Tag Archives: radioman


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November 1943, Recovery of the Gilbert Islands

Night attacks November 1943

“For the first time we were conscious of a formidable enemy.”

“Tomorrow this task force will be well within air range of the Marshall Islands and air attack can be expected at any time until the operation is completed. Everyone must be extremely careful not to shoot at our own planes. Never fire at night unless you are certain that you see your target. There may be Japanese torpedo boats in the area. This will be a long operation so make yourselves at home.”

Charles Gilbert, PFC, USMC, November 16, 1943

“On the evening of November 25th we had our first real action. The day was Thanksgiving. We had a swell turkey dinner that afternoon. Air defense was sounded that evening and we went to our stations. After about 20 minutes our anti-aircraft battery cut loose and for the first time we were conscious of a formidable enemy.”

Lloyd Glick, Musician 1/c

“On the night of November 25, 1943, we had an air attack. These night attacks were scarier than day attacks because at night it was difficult to see the planes. The planes would drop flares and they would light up our task force like daytime and the flares would hang in the air like forever before burning out. We would be well lit for the enemy and it was really scary.

During one night air attack while on a 40MM director a ‘Betty’ twin engine [Japanese] bomber flew just aft of the ship or across the fantail from starboard to port with all tracers all around him and they lit him up so I could even see the gun blister on it. I didn’t get a chance to fire at the plane…. Our view was blocked to starboard with the superstructure behind us and he was gone in the darkness.”

C.J. Baker, Firecontrolman 3/c

“November 25. At about 1900 we picked up several bogeys. They kept circling, going out and coming back in until about 1945 when they started their run in. The attack came from starboard side which was my side. There were about a dozen. We opened fire with 20mm on the forecastle and we got the plane. In the meantime others were circling and dropping flares so we opened up several times with our 5-inch [guns] trying to drive them off. At about 2030 they all disappeared.”

“November 26. We have been passing through debris and oil all day. In the evening about 1830 air defense was sounded and about 1900 we had bogeys everywhere and coming in. At 1930 they started dropping flares and we opened fire. We fired off and on for half an hour. Our task force launched three night fighters commanded by LCDR Butch O’Hara. They vectored him out to a bogey which he promptly shot down. He said he was going to start a run on another. One of our pilots said he saw Butch hit the water near two burning Bettys. BB55 got one sure and one probable.”

Charles Paty, Radioman 2/c

Thanksgiving menu 1943

“Holiday chow aboard one of these ships was unbelievable. There is nothing nearer and dearer to a sailor’s heart than plenty to eat: pumpkin pie, roast turkey, ham, mashed potatoes and gravy. Here comes our big Thanksgiving chow. About 5PM they started serving. At 5:15 we got contact on the radar, ‘hostile planes approaching.’ Sounded air defense. Everybody jumped up and left their beautiful chow sitting in front of them to go to battle stations. The cooks have to secure their area. All the food went in the garbage. A half hour later we secured from GQ (general quarters/battle stations). They got ready to serve chow again. More enemy planes coming in. They threw it out a second time. We stayed at general quarters until just short of 10PM that night. Finally, we opened enough doors so that the mess cooks could get through the galley and prepare battle rations.”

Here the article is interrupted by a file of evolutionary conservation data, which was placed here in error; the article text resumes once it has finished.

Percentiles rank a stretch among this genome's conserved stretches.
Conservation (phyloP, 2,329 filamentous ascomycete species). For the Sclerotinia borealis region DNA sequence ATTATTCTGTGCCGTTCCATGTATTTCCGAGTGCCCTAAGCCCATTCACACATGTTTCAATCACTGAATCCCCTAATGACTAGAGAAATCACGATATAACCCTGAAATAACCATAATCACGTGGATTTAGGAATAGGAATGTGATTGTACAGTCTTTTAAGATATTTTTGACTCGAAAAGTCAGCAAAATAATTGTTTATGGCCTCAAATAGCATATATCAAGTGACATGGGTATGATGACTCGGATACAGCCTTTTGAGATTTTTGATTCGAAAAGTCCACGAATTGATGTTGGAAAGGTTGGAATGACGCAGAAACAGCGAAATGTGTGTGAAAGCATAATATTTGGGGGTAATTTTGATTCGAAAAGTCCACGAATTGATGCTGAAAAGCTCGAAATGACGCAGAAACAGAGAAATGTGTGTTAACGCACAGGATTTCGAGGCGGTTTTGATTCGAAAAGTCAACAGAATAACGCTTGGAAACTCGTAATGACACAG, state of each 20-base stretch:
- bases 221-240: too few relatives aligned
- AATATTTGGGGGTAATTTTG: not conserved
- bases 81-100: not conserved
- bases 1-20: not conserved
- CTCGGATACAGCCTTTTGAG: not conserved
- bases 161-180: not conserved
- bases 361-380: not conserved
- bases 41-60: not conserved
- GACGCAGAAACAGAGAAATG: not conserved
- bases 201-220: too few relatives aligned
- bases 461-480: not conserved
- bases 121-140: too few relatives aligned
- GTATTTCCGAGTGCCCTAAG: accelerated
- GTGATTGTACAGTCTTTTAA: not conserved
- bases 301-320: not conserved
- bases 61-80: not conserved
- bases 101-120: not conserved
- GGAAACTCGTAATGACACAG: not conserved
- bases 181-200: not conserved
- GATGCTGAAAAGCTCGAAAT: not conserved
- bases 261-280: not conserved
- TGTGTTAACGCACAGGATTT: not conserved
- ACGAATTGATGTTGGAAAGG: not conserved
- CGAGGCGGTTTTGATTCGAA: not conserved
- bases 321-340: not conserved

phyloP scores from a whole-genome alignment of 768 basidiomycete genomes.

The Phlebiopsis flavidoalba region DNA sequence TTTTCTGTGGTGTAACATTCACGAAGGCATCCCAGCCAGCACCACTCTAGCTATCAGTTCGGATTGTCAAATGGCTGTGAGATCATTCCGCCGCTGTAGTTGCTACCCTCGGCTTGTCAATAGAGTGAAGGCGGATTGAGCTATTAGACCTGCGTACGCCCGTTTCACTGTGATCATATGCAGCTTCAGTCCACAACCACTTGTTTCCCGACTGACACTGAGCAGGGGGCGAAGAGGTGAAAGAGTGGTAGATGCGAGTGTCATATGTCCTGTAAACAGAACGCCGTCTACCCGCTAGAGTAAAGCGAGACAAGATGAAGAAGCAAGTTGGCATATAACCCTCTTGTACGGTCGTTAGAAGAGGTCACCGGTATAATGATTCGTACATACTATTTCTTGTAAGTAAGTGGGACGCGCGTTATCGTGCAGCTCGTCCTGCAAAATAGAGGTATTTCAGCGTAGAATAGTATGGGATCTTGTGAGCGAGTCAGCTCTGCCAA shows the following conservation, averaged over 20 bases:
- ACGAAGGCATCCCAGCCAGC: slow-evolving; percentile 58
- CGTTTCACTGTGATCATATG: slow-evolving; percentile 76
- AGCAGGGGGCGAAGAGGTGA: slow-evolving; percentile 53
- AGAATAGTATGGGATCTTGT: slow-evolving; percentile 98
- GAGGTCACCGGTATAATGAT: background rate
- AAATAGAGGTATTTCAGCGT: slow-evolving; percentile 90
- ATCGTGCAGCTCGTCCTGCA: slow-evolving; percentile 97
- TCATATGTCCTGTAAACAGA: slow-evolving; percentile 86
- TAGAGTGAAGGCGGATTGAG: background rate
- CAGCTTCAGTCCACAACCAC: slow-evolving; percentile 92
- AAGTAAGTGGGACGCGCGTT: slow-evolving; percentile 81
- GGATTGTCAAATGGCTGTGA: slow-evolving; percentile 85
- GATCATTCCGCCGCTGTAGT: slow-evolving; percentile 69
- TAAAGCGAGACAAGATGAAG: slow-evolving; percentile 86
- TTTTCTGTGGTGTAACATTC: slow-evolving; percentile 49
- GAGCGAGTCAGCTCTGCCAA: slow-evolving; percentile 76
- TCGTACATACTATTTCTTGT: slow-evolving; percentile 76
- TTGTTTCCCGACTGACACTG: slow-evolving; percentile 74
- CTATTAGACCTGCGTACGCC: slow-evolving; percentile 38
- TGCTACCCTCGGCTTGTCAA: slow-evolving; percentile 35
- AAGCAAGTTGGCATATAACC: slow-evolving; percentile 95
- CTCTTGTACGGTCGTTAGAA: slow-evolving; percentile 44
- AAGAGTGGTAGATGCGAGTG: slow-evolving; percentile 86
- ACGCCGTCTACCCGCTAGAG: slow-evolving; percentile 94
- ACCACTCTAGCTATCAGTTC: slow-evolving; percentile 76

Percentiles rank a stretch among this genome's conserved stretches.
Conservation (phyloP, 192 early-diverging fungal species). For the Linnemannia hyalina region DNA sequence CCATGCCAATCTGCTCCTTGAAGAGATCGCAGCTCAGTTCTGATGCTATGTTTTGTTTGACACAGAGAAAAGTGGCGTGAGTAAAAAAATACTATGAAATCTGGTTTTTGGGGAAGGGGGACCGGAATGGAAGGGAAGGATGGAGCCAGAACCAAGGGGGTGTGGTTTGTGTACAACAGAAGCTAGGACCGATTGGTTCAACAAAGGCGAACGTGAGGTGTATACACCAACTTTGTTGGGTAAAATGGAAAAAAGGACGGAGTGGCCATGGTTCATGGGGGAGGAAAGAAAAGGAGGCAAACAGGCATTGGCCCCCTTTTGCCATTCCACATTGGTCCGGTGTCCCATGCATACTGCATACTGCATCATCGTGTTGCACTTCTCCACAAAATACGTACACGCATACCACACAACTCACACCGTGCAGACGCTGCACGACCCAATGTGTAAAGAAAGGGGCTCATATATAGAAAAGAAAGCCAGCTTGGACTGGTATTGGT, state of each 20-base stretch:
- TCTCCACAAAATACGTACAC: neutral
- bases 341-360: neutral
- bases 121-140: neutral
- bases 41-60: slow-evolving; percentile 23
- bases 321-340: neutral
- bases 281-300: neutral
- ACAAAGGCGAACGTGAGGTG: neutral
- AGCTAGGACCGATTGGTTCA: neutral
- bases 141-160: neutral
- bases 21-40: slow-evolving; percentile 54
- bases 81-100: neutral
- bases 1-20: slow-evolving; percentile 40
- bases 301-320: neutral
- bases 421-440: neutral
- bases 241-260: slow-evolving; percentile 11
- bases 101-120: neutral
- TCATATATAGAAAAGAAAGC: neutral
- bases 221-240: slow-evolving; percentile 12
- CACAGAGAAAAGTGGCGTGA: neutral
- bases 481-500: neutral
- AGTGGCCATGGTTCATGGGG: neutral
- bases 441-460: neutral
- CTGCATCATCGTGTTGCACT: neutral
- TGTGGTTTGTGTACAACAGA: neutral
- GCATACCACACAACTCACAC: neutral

Donald Wickham, Musician 2/c



Crew Memories

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Crew Memories of military service from some of the men who are no longer with us this Memorial Day

“When I was in high school, I thought the greatest thing in the world was to be a soldier. At that time, back in the late 1930s, the government had a program called CMTC, Citizens Military Training Corps. As a high school student, you would go for a month to be trained by the Army. I went to what is now known as Fort Dix, but was then called Camp Dix. I went there for a month. I said to myself, ‘You know what you can do with this Army. I ain’t going out there to lie in that wet grass and march all day in that sand and get sand in my shoes.” When the jobs didn’t work out, I decided to enlist in the Navy rather than risk being drafted into the Army. Things were heating up in Europe and who knew what Hitler would do. You heard the news over the radio, saw it in newsreels at the movies, and read it in the paper.”

-Paul A. Wieser (died 2006)

Paul Wieser 1941 The late Paul Anthony Wieser
Paul A. Wieser

“Well, I looked to military life for a long time before I was old enough to enlist. I tried to lie and enlist. I didn’t make it. They caught me. They could look at me and tell that I was too young. Then along comes the draft of 1941. I was just seventeen and they wouldn’t take me without a guardian’s signature. Finally, I talked my mother into signing the papers to let me go. I told her that I didn’t want any part of the Army. If the draft got me, I wanted to get what I wanted and not what they wanted me to have. I wanted to come into the Navy.…”

-Theron T. Nichols (died 2010)

“I enlisted in the winter of 1941, in January. I had always been interested in the Navy as a boy, and you could feel the trouble over in Europe that we were going to get involved sooner or later. I enlisted with my parents’ consent.”

- Larry Resen (died 2006)

“I was born and raised in a little town in Wisconsin named Kimberly. It was a home base for a paper mill and paper-related products…. I went to the paper mill several times. I would see these slots where people kept their time cards. People who were there for eight- hour shifts, day in and day out, seven days a week, twenty-four hours a day. I said that is no life for me. I said, ‘There must be a better way’…In November 1936, I enlisted in the U.S. Navy.”